Urban Education

August 07, 2002 1 min read
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Teacher and Preacher

The National Urban League hopes to raise its profile and exert more influence over battles to improve urban education.

Ronald O. Ross, the outspoken former superintendent of the Mount Vernon, N.Y., schools, will give an academic voice to the organization’s achievement charge as the Urban League’s first Israel Tribble Jr. senior fellow in urban education reform. (“Unsettling Scores,” April 10, 2002.)

Mr. Ross led his district to some of the greatest elementary school test-score gains in the state during his four-year tenure. Known for his impassioned, “no holds barred” leadership style, Mr. Ross can give the Urban League a “real voice of authority,” said Hugh B. Price, the president and chief executive officer of the New York City-based organization.

“We’re going to have [Mr. Ross] out there teaching and preaching about what you have to do to really raise achievement,” Mr. Price said.

The Urban League will rely on Mr. Ross to address policymakers, politicians, and business people about what roles they can play and what resources they need to help turn around urban schools, he added.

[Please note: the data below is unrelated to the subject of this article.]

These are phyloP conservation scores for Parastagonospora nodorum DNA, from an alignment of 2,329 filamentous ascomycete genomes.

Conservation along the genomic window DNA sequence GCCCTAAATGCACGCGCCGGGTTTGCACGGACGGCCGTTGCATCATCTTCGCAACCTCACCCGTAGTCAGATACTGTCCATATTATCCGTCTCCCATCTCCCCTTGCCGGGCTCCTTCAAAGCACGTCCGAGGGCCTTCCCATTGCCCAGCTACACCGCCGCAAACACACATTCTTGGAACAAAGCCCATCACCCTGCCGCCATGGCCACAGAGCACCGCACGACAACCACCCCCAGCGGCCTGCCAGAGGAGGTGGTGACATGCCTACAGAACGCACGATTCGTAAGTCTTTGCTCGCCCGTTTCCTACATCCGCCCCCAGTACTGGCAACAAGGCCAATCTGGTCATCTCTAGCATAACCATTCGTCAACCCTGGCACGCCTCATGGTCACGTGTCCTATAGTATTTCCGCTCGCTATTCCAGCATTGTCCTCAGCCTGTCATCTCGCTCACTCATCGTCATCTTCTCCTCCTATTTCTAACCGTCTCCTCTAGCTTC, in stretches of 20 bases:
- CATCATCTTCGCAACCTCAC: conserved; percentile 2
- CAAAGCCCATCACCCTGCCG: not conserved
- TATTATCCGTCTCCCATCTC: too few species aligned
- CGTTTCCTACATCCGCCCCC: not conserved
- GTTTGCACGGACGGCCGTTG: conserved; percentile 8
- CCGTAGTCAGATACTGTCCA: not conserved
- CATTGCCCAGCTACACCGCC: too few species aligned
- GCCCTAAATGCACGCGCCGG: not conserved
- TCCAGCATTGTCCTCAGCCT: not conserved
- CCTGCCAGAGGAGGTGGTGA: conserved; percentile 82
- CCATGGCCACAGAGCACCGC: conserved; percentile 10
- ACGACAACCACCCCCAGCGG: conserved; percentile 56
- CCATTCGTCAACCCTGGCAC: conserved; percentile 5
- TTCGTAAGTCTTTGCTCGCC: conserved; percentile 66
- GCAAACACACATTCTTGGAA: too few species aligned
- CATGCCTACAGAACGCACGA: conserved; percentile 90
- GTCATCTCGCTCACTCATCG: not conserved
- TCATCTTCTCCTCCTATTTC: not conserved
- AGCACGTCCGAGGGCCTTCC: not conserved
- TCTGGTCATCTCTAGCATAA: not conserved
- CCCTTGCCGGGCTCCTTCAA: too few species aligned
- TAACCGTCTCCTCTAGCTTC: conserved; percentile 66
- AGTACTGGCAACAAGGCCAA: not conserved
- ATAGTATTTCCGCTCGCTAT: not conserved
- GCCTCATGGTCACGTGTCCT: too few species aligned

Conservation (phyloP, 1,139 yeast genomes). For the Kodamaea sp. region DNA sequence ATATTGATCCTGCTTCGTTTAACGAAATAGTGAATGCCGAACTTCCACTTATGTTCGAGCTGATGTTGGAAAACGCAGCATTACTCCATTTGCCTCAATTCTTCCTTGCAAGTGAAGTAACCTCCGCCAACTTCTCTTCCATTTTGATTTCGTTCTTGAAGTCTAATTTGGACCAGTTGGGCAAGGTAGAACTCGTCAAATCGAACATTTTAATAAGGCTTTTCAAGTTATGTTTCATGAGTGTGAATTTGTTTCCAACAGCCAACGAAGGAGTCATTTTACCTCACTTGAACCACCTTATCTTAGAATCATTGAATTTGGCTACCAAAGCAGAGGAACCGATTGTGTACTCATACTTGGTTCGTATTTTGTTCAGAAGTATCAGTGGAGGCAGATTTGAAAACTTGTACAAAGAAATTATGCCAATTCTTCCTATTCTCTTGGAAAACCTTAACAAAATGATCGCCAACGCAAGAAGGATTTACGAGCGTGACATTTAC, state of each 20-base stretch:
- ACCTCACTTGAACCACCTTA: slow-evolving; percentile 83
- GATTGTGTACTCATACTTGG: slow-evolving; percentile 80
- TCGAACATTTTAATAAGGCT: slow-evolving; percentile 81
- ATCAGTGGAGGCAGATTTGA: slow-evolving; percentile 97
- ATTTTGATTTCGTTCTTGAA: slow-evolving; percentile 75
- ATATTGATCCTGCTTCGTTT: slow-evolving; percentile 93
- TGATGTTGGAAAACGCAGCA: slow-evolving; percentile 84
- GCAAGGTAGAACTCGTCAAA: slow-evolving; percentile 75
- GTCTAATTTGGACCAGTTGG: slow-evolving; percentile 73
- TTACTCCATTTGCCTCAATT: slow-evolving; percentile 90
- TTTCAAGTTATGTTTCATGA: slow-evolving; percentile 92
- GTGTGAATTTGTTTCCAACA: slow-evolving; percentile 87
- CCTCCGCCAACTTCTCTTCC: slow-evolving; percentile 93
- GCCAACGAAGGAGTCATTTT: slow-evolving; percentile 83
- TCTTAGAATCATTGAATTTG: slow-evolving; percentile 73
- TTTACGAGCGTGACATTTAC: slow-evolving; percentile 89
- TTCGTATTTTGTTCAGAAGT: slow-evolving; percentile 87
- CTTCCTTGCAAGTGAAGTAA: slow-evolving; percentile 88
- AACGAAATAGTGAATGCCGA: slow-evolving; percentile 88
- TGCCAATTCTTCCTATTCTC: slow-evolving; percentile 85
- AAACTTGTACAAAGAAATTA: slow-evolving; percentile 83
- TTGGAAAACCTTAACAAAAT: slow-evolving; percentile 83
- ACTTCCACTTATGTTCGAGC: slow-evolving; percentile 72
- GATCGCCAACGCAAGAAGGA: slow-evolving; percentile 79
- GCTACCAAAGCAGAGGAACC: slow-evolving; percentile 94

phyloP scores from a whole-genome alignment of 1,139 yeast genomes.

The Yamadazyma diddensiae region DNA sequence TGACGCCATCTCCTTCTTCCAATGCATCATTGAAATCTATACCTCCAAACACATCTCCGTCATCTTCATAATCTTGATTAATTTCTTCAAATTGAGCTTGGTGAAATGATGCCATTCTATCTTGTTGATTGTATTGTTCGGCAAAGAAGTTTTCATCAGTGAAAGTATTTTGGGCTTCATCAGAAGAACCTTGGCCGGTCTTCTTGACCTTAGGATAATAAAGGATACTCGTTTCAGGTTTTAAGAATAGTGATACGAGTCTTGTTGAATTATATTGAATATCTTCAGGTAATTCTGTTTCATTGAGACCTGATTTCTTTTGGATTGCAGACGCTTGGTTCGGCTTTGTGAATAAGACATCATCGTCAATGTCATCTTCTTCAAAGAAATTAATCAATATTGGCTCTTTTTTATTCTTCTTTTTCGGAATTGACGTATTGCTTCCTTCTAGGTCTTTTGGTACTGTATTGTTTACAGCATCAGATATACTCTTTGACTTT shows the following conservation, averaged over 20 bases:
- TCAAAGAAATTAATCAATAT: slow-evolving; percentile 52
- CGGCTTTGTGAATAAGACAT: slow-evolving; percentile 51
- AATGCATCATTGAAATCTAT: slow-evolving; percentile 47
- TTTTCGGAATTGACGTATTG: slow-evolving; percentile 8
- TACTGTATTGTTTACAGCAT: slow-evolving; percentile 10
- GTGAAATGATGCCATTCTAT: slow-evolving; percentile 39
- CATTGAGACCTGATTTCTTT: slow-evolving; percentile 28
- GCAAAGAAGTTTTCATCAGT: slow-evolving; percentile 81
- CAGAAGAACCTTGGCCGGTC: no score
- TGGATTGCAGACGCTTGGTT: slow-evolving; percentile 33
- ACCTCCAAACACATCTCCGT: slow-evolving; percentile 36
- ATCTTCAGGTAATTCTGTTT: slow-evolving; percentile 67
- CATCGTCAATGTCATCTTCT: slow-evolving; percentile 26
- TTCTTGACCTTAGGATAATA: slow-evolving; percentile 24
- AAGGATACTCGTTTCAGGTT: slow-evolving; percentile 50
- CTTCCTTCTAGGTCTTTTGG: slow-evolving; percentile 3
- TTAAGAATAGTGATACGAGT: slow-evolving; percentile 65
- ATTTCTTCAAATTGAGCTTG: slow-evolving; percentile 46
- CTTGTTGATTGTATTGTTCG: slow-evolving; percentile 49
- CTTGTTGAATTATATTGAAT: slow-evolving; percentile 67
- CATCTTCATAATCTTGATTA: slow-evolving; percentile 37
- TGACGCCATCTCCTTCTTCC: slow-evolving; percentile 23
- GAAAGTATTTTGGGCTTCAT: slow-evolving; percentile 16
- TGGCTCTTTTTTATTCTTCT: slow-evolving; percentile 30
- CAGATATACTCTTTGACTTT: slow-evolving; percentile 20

Mr. Ross, who started his position Aug. 1 after four years in Mount Vernon, said education is a natural fit for the Urban League because education and economic empowerment go hand in hand. Because he believes that the real crisis in education can be found in the nation’s cities, Mr. Ross said his own experience, which includes a stint as a New York City public school principal, can show doubters that “public education can and does work.”

“I know for a fact that minority children living in urban areas can achieve,” he said.

The addition of the senior-fellow position at the Urban League builds on education initiatives the league already has under way. The National Achievers Society, an honor society for African-American students, has inducted roughly 23,000 students and continues to grow. The Urban League, in partnership with other organizations and Scholastic Inc., is promoting to African-American parents the importance of making sure their children learn to read.

The fellowship recognizes Mr. Tribble, who helped create the McKnight Achievers Society, a community-based program that recognized and encouraged academic achievement among black students in Florida.

—Karla Scoon Reid

A version of this article appeared in the August 07, 2002 edition of Education Week


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